Title: Pardon My ClutchStudio: ColumbiaShort Number: 105
Release Date: February 26, 1948
Running Time: 15:16
“You know fish is great brain food.” “You know you should fish for a whale.”
(Larry and Moe)
Shemp has been ill with a toothache. The Stooges’ friend Claude (Matt McHugh), a self-proclaimed Kevin Trudeau-ish doctor, gives Moe and Larry some specific instructions on how to cure the toothache, which, of course, they misinterpret every which way possible. After finally yanking the troublesome tooth, Claude suggests they take Shemp on a camping trip for a little R&R. Since the Stooges do not own a car, Claude offers to sell them a car that turns out to be a “lemon.”
The trio runs into a series of mishaps trying to get the car to work, including a flat tire that gets them into trouble with a local gas station attendant (George Lloyd). Finally, things improve via a car collector (Emil Sitka) who wants to buy the clunker at a premium. Claude gets wind of this, quickly gives his money back to the Stooges, and hands it to the collector. Within minutes, two men in white coats from the local insane asylum come to retrieve the supposed car collector, with Claude following right behind.
By the way, how much do we love Moe’s sweater in the above scene!
Cast & Crew
|Directed by||Edward Bernds|
|Produced by||Hugh McCollum|
|Written by||Clyde Bruckman|
|Cinematography||Allen G. Siegler|
|Edited by||Henry DeMond|
Pardon My Clutch Trivia
- Shemp is unable to convince the gas station attendant that the tire he is removing from the tire display actually came off his car and rolled into the gas station by accident. This was a stock routine that had been used in prior comedies. It had been performed by Joe Murphy and Bud Jamison in I’m the Sheriff (1927) and Edgar Kennedy and Charlie Hall in Slightly at Sea (1940).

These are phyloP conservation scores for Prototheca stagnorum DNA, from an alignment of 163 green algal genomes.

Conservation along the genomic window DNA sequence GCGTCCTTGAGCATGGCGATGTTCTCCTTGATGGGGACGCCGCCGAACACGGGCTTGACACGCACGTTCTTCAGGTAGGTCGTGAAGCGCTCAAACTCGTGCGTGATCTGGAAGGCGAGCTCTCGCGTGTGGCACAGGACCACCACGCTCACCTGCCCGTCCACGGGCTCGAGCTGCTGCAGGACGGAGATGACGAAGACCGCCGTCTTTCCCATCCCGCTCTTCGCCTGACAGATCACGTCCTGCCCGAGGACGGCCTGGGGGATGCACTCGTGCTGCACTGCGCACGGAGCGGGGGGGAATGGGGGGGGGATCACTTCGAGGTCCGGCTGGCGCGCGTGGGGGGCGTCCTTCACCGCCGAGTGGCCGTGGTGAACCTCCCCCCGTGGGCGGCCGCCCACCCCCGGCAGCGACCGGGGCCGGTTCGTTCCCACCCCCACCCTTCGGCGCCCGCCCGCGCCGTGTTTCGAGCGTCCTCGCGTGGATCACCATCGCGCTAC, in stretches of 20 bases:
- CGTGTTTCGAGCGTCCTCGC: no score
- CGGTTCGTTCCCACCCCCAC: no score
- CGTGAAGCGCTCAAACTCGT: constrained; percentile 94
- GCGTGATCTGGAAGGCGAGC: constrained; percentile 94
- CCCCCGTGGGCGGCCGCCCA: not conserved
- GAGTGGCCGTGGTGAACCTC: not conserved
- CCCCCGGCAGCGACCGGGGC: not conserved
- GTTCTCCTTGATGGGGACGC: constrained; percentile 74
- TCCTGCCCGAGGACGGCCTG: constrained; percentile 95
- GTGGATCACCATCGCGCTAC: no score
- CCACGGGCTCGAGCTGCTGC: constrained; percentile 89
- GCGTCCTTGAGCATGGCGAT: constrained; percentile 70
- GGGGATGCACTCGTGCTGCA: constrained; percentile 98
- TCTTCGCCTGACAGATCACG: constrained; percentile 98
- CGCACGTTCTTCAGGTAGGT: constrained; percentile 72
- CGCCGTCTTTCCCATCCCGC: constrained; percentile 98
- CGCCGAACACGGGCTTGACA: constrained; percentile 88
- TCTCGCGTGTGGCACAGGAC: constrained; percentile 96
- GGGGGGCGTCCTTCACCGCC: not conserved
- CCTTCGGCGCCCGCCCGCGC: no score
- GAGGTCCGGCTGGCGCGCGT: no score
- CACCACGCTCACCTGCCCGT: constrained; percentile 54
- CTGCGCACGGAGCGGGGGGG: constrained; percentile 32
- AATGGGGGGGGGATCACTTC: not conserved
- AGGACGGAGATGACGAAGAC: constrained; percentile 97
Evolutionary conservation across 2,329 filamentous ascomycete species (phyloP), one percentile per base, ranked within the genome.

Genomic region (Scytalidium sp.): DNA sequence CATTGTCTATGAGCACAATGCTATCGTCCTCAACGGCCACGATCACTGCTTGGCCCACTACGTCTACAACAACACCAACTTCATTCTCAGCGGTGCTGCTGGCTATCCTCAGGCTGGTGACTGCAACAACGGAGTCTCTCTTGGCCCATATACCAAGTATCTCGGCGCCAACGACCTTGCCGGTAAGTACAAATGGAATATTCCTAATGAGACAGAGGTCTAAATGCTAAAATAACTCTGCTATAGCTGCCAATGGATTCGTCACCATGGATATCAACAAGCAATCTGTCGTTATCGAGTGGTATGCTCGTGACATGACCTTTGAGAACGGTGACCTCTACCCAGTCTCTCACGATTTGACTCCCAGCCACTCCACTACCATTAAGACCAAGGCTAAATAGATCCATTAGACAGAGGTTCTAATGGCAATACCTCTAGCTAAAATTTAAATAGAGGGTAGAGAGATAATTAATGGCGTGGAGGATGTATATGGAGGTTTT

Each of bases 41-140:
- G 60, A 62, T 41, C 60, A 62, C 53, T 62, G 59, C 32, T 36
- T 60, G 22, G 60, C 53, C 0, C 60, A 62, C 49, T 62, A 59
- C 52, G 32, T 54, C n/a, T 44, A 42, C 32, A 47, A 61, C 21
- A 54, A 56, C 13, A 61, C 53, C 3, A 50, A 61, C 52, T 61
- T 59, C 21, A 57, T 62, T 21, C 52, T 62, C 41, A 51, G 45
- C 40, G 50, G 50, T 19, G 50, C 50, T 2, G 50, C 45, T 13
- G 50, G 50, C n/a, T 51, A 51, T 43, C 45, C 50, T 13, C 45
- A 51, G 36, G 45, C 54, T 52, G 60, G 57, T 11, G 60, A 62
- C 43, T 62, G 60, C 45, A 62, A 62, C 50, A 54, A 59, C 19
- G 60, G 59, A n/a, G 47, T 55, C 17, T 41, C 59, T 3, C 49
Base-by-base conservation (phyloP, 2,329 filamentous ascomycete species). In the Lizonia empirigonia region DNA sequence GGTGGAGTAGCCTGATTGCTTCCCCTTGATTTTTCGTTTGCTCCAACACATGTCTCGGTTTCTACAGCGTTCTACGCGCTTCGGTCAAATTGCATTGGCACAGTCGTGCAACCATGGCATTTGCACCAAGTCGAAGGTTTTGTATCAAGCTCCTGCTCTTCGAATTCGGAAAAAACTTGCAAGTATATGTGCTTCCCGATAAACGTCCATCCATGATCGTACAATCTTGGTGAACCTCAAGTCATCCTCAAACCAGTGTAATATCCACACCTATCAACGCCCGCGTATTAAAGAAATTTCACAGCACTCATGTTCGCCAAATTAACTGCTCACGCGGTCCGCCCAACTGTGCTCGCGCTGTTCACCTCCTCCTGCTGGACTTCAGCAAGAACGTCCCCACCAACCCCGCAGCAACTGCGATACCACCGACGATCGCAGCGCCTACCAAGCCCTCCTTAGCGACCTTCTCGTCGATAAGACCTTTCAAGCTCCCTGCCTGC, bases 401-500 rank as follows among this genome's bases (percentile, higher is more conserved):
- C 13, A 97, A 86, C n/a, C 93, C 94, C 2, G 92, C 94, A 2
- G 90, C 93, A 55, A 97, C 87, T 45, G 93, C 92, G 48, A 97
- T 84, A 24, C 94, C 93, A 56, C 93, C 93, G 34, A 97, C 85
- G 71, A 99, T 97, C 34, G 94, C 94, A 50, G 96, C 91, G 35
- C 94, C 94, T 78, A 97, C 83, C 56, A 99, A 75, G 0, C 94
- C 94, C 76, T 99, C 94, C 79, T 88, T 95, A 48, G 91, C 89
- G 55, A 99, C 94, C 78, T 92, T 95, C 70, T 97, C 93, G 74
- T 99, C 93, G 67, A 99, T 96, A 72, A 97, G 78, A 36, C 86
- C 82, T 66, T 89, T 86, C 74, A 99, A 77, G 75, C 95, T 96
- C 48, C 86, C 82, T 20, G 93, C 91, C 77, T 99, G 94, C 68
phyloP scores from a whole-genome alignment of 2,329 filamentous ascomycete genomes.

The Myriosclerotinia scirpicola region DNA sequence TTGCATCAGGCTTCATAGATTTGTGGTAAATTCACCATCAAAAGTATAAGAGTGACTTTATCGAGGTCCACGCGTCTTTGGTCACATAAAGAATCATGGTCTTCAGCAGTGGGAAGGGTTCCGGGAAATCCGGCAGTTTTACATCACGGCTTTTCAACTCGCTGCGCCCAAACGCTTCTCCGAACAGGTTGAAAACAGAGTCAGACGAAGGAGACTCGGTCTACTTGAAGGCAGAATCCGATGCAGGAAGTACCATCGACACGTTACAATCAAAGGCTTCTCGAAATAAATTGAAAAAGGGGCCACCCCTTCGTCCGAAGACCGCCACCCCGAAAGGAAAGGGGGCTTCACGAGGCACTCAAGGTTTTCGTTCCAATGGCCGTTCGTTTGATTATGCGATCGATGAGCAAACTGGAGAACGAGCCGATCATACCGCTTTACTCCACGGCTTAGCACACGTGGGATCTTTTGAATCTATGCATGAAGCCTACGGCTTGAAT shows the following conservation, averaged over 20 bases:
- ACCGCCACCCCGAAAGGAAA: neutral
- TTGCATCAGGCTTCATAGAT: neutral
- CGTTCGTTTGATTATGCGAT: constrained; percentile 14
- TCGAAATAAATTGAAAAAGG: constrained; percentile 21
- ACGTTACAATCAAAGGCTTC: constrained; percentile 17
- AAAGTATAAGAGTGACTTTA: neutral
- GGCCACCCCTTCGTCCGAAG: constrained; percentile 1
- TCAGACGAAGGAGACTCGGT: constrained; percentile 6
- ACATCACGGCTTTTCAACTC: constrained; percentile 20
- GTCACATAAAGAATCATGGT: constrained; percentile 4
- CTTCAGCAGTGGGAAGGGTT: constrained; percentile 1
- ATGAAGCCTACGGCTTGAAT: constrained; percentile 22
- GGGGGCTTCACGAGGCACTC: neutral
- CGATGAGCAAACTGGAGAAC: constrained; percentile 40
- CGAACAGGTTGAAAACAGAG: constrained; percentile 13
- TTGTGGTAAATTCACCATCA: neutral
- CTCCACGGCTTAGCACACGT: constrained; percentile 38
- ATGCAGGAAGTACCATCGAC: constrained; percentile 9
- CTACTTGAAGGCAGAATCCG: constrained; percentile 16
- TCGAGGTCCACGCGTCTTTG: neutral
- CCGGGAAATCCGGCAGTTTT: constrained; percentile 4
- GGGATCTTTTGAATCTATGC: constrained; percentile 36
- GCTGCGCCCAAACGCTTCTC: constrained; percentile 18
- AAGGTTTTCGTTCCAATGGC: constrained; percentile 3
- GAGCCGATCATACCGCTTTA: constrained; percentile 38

- A different variation of “Three Blind Mice” introductory theme is used in this entry. This version would be used again for Crime on Their Hands and The Ghost Talks.
- When Shemp and Larry are throwing suitcases in the car which slide out and hit Moe on the head, the second suitcase didn’t hit Moe when it was supposed to.
- During the 1947 production season, Ed Bernds noticed, while strolling across the backlot, a castle built for Columbia’s 1946 feature The Bandit of Sherwood Forest. Inspired, he obtained permission to write several scripts to shoot in the castle. The next three films Squareheads of the Round Table, Fiddlers Three, and The Hot Scots are the result – not to mention the three 1954 refurbished versions, Knutzy Knights, Musty Musketeers, and Scotched in Scotland. Sets were rarely of paramount importance in Stooge comedies because the focus was on the trio itself. But they always fill a room with energy, and here they have a whole castle in which to romp.
- ‘Tell-him, Tex’ routine – to be used as late as in 4 For Texas (1963) – although Moe shoving Shemp towards a fight dates back to Ted Healy in Beer and Pretzels, the rope catching Larry by the throat, and pulling the window shade down onto Claude’s head. Mo walks into the door jamb. Klinking each tooth until the bad one makes a different sound; Larry’s ringing the service station attendant with a tire; Shemp and Larry tossing their stuff beyond the car on Moe, Shemp’s feet on the pillow and his head a the bottom of the bed, and Shemp thinking the doorknob is his tooth.